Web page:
Dr. Katherine Owens encounters a retired psychologist in her travels to Ukraine earlier this year. Photo courtesy Dr. Katherine Owens

Campion alum touched by sojourn to Ukraine

  • October 20, 2022

Dr. Katherine Owens’ long career as a psychologist has afforded her opportunities to go abroad and provide post-disaster psychological support, serving among those affected by devastating earthquakes in Haiti and Somalia.

The latest journey has taken Owens — a graduate of Regina’s Campion College — to Ukraine, when not long after the Russian military invasion was launched on Feb. 24, Owens felt an urge to trek overseas and provide on-the-ground assistance to the best of her ability.

The adult clinical and adult neuropsychology expert, who established an assessment-focused private practice in Regina called The Owens Group, was part of the third deployment of the Canadian Medical Assistance Teams (CMAT) that travelled to Ukraine in April.

Owens shared her experiences on the ground in Ukraine in the Fall 2022 edition of Brag Magazine, a journal spotlighting the professional accomplishments of Campion College alumnus.

A bachelor of arts honours recipient from the Jesuit-run Campion College in 1998, complementing her masters and doctorate degrees in clinical psychology from the University of Regina, Owens wrote an anecdote about a special encounter that will stand out as an enduring memory of her Ukrainian sojourn.

“One (moment) that was particularly memorable was talking with an absolutely lovely older lady. It turned out that she had been a psychologist herself before she retired — we had many things to discuss. At the end of our time together she carefully took off her lovely old fur coat and handmade sweater to show me that she had a red shirt like mine and insisted upon hugs and photos together.”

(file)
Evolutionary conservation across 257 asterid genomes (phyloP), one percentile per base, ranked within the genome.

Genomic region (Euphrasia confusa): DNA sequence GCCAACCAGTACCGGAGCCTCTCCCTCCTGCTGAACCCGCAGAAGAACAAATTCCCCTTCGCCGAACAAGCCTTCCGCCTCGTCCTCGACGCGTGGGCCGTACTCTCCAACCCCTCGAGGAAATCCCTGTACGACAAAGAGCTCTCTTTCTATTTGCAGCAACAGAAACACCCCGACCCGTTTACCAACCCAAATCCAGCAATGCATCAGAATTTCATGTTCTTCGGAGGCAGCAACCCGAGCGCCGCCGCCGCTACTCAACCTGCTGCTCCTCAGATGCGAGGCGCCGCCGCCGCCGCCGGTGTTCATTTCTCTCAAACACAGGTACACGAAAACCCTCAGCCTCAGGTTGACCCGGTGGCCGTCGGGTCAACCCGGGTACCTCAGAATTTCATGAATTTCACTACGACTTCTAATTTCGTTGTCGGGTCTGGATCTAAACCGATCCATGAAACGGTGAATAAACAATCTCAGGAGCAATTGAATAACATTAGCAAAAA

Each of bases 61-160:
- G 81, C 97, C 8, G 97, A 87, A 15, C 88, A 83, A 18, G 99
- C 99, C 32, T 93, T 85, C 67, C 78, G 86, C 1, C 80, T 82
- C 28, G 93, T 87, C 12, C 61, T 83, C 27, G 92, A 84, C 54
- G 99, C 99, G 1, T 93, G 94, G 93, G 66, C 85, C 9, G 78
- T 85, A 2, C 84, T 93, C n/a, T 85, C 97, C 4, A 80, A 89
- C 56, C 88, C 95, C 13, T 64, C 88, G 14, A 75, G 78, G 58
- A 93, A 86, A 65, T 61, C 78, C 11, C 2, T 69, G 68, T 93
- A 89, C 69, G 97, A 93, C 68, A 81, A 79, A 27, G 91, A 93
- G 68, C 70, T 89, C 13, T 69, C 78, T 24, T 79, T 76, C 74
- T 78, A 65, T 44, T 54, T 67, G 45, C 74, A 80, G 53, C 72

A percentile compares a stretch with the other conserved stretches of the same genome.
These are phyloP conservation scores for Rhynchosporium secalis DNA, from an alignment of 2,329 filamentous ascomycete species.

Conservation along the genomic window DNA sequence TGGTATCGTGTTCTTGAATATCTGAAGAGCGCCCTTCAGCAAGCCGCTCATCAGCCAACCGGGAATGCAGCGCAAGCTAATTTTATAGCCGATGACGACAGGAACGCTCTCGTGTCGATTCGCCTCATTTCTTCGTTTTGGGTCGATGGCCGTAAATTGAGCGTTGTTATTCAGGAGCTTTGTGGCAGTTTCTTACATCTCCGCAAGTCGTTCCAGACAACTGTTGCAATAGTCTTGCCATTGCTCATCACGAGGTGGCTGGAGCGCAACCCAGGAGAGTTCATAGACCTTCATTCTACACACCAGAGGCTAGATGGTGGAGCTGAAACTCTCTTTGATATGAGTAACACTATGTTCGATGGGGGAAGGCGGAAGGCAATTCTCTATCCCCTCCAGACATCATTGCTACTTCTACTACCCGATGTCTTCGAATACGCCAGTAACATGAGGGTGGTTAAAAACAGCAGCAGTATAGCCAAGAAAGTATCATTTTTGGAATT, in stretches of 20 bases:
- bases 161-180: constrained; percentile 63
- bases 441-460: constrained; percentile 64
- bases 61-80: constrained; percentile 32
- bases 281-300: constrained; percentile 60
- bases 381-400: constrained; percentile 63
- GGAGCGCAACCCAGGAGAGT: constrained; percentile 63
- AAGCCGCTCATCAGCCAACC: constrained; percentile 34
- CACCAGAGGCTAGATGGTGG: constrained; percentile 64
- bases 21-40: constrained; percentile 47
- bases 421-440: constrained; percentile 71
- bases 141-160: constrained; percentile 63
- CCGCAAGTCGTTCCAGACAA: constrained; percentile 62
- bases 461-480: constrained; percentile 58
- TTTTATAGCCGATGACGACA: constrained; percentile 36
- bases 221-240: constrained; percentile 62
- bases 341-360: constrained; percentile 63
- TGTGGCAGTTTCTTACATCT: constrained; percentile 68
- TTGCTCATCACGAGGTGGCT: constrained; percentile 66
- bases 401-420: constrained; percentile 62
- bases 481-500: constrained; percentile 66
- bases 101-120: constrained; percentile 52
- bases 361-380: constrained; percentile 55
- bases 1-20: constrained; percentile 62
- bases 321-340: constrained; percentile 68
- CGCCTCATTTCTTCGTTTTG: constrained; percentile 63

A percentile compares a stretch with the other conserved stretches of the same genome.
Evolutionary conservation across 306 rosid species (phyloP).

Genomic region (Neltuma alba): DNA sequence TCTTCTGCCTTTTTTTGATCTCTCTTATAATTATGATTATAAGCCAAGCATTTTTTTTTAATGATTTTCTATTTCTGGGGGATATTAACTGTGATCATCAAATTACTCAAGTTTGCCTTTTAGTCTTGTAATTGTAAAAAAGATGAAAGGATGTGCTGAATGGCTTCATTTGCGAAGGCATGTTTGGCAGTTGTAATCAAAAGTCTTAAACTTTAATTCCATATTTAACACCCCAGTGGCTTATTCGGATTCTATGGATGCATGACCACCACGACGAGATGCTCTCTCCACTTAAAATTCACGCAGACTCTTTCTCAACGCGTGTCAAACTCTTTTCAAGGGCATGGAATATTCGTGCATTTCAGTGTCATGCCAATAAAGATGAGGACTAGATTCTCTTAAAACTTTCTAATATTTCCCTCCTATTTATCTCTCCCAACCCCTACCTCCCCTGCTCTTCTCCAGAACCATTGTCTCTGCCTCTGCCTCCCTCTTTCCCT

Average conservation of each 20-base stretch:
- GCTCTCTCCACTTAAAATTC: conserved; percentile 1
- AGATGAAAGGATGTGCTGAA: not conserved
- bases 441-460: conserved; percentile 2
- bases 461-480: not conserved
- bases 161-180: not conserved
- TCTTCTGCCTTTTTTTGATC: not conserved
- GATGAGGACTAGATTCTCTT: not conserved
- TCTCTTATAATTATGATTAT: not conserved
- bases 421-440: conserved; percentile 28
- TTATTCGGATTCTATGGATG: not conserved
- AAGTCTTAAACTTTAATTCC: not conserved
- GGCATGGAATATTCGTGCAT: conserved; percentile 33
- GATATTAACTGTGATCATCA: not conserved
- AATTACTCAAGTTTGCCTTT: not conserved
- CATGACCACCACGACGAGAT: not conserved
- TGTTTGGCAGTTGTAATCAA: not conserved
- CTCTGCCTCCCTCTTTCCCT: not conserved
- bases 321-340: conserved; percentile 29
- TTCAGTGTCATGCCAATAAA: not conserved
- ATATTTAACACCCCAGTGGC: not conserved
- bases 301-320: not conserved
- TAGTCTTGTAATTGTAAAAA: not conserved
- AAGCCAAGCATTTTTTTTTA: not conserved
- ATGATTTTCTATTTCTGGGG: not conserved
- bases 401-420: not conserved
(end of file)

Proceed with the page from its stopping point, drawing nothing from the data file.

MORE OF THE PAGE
Owens’ team was made up of herself, another clinical psychologist, a physician, three nurses and a logistics specialist. Each day, the team crossed into the invaded nation state from its home base in Chlem, Poland, and provided support to Ukrainians traveling to the border to seek refuge. She would either be assigned to provide psychological support to any person who ventured to the shipping container clinic the CMAT team established right on the Polish-Ukrainian border, or she would be part of a grouping that would travel into nearby small cities to host clinics in schools and other buildings housing displaced citizens. Every day demanded between three to five hours of travel.

“There was sort of two sides of the coin,” recalled Owens. “On one hand, there were people trying to cope with what would be an everyday stressor for folks around the world such as having more kids than money and other problems like that.

“And on the other end of the extreme, you had people coming out of the worst of the war zone, or had been in a bomb shelter for a month and some. There were stories where people who had just about run out of food in those bomb shelters were feeding their kids flour mixed with the last bit of water from the batteries.”

Owens empathetically listened to the stories, discussed with her patients about the normalcy of experiencing severe anxiety in such situations and she provided advice on how to manage anxiety and trauma.

The people she counseled picked her brain about the mental challenges that can appear in this situation such as depression, schizophrenia, PTSD and brain injury.

The former Campion student, recognized with an Alumni of Distinction award in 2016, wrote, “I am very sure I gained as much as I gave on this trip.”

Owens told The Catholic Register that in spite of the tragic situation enveloping the country, many people she encountered offered smiles, laughs, handshakes, hugs, well wishes, and sometimes a chocolate bar or a homemade craft as a token of appreciation that Canada is behind Ukrainians at this time.

“There is no doubt at all that they really, really appreciated that, even though we all felt we weren’t really doing enough.”

One thing that struck her was that the landscape of Ukraine was so familiar to her native province.

“Ukraine looks very much like Saskatchewan,” said Owens. “If you plopped me down on a rural road in Saskatchewan or Ukraine, I wouldn’t have been able to tell you which was which. I thought that was really interesting, unique and important. It reminded me that things like this really could happen anywhere. Trouble can befall anyone. Wouldn’t we all want someone from the rest of the world to help?”

Please support The Catholic Register

Unlike many media companies, The Catholic Register has never charged readers for access to the news and information on our website. We want to keep our award-winning journalism as widely available as possible. But we need your help.

For more than 125 years, The Register has been a trusted source of faith-based journalism. By making even a small donation you help ensure our future as an important voice in the Catholic Church. If you support the mission of Catholic journalism, please donate today. Thank you.